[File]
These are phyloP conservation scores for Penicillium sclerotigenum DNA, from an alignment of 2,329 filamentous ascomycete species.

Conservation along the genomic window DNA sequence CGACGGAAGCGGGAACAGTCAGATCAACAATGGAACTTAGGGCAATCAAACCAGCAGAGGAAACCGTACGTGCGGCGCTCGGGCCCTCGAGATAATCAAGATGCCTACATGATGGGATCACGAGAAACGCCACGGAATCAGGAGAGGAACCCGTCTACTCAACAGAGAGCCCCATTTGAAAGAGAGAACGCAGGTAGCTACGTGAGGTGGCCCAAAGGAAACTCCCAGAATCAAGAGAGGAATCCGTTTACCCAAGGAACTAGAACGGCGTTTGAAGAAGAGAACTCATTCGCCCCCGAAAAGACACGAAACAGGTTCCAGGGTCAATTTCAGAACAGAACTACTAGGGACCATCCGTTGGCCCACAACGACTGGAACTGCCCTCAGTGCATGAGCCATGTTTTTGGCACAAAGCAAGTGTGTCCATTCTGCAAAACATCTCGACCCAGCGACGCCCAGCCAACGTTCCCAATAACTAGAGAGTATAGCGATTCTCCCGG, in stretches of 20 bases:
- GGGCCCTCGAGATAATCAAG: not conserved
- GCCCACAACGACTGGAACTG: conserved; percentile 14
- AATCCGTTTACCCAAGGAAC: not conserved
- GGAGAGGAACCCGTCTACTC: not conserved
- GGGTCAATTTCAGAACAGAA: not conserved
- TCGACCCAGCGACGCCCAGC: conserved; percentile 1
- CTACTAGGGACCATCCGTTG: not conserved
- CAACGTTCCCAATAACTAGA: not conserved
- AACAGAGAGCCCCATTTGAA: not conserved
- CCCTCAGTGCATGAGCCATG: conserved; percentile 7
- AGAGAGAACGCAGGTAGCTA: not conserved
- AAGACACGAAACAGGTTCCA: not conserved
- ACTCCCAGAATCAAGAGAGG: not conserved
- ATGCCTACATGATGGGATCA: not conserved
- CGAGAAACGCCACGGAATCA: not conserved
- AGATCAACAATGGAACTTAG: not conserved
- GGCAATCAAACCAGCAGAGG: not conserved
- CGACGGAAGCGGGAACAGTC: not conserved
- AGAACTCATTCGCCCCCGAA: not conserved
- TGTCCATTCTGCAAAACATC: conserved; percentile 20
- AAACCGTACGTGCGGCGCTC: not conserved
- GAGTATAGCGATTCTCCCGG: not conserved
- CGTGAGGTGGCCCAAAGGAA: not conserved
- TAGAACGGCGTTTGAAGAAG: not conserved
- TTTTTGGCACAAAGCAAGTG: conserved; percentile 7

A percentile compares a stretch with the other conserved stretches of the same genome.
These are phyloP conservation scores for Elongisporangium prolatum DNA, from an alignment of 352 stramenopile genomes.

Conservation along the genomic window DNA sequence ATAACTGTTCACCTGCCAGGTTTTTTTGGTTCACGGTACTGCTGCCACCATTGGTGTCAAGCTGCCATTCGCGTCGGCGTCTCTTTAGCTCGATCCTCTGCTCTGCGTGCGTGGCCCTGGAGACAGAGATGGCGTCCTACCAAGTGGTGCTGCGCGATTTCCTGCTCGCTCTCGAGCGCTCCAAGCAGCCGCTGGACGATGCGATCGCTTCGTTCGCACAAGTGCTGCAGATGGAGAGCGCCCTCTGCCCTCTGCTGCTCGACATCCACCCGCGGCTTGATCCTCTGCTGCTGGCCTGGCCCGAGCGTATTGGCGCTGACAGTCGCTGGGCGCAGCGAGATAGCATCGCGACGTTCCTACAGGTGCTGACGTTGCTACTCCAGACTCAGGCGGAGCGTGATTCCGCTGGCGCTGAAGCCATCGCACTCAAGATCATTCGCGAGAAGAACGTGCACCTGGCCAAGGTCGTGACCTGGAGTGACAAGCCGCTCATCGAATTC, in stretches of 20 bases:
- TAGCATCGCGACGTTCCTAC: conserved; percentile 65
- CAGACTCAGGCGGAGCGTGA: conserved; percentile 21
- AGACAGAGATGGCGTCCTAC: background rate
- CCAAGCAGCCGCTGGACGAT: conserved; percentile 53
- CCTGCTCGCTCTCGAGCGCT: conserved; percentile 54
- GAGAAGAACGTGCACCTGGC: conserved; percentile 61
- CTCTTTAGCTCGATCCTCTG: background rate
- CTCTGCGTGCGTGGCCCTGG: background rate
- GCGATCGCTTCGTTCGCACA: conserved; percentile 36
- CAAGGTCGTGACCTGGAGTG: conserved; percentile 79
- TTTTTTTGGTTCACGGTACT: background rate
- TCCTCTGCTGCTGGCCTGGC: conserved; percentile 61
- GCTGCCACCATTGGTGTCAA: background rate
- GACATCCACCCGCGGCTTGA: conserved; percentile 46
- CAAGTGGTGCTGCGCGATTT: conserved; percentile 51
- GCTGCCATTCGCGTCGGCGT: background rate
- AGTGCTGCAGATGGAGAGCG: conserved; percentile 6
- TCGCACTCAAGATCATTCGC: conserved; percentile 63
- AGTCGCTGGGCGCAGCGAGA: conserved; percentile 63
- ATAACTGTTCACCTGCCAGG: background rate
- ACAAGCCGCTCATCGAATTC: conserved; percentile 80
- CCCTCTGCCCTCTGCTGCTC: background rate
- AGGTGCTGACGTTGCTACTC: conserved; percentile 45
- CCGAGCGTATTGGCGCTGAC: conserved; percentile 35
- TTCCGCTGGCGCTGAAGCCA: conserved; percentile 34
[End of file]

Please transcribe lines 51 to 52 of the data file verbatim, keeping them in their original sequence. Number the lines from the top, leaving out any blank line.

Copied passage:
- ACAAGCCGCTCATCGAATTC: conserved; percentile 80
- CCCTCTGCCCTCTGCTGCTC: background rate